The Qur'an describes many prophets and messengers within Judaism and Christianity, their respective followers, as Muslim: Adam, Abraham, Jacob and Jesus and his apostles are all considered to be Muslims in the Qur'an. The Qur'an states that these men were Muslims because they submitted to God, preached His message and upheld His values, which included praying, charity and pilgrimage. Thus, in Surah 3:52 of the Qur'an, Jesus' disciples tell him, "We believe in God. In Muslim belief, before the Qur'an, God had given the Tawrat to Moses, the Zabur to David and the Injil to Jesus, who are all considered important Muslim prophets; the most populous Muslim-majority country is Indonesia, home to 12.7% of the world's Muslims, followed by Pakistan and Egypt. About 20 % of the world's Muslims lives in the Middle North Africa. Sizable minorities are found in India, Russia, the Americas and parts of Europe; the country with the highest proportion of self-described Muslims as a proportion of its total population is Morocco.
Converts and immigrant communities are found in every part of the world. Over 75–90% of Muslims are Sunni; the second and third largest sects and Ahmadiyya, make up 10–20%, 1% respectively. With about 1.8 billion followers a quarter of earth's population, Islam is the second-largest and the fastest-growing religion in the world. Due to the young age and high fertilit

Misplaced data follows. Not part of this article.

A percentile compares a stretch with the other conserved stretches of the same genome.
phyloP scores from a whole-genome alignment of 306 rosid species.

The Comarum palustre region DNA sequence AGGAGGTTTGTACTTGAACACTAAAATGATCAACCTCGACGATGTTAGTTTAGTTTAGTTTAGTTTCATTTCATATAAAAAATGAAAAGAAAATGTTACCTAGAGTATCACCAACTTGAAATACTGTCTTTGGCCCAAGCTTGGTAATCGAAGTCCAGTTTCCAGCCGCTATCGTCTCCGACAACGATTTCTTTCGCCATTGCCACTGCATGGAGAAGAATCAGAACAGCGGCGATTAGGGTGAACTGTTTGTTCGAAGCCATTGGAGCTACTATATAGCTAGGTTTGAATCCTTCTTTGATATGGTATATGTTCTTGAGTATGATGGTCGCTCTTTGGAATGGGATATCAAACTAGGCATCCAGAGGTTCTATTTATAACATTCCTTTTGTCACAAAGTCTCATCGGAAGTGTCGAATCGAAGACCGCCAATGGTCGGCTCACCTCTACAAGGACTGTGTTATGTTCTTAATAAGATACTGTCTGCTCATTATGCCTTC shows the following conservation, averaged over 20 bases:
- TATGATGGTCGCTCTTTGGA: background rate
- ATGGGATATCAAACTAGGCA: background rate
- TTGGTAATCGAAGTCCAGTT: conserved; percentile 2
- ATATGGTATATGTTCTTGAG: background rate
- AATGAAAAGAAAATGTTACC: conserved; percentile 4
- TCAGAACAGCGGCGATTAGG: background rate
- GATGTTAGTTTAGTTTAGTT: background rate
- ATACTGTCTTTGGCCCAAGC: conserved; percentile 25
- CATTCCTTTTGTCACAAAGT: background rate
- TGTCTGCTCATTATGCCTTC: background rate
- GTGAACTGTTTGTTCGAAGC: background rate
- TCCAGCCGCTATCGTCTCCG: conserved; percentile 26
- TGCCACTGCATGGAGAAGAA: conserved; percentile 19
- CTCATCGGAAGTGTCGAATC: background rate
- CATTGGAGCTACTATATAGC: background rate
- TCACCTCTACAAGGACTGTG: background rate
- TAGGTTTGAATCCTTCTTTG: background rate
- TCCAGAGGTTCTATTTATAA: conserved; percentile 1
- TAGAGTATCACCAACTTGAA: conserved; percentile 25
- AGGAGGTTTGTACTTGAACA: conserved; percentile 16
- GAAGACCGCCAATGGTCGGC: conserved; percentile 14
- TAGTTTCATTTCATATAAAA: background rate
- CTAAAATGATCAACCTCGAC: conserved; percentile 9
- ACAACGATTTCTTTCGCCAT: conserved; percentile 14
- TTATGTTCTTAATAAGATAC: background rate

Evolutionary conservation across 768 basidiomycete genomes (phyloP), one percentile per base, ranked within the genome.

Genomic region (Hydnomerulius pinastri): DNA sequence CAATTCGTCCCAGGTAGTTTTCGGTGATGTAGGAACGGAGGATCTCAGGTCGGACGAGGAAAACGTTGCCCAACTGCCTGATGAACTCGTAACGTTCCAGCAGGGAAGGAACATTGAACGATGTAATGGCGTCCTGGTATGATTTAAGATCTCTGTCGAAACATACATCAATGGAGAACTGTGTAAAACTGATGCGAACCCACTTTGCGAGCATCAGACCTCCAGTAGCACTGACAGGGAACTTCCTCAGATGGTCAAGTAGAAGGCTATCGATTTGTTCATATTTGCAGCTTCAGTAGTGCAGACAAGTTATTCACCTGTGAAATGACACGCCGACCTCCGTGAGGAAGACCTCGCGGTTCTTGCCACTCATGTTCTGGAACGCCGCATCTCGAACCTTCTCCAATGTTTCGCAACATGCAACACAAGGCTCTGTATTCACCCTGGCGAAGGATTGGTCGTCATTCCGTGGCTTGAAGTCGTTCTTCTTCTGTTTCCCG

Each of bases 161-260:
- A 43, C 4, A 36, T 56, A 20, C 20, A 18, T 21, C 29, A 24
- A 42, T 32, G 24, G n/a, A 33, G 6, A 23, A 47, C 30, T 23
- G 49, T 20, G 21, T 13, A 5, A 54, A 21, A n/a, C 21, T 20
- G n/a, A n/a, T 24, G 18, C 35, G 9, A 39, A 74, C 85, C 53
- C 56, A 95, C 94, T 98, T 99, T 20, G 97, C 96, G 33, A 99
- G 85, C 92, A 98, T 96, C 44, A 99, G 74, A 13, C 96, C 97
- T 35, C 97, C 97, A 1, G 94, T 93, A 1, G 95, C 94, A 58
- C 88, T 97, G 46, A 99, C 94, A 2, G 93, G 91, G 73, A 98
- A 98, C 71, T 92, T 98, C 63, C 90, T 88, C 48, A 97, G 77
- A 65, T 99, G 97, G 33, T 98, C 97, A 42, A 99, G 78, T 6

A given name is a part of a person's personal name. It identifies a person, differentiates that person from the other members of a group who have a common surname; the term given name refers to the fact that the name is bestowed upon a person to a child by their parents at or close to the time of birth. A Christian name, a first name, given at baptism, is now typically given by the parents at birth. In informal situations, given names are used in a familiar and friendly manner. In more formal situations, a person's surname is more used—unless a distinction needs to be made between people with the same surname; the idioms "on a first-name basis" and "being on first-name terms" refer to the familiarity inherent in addressing someone by their given name. By contrast, a surname, inherited, is shared with other members of one's immediate family. Regnal names and religious or monastic names are special given names bestowed upon someone receiving a crown or entering a religious order; such a person typically becomes known chiefly by that name.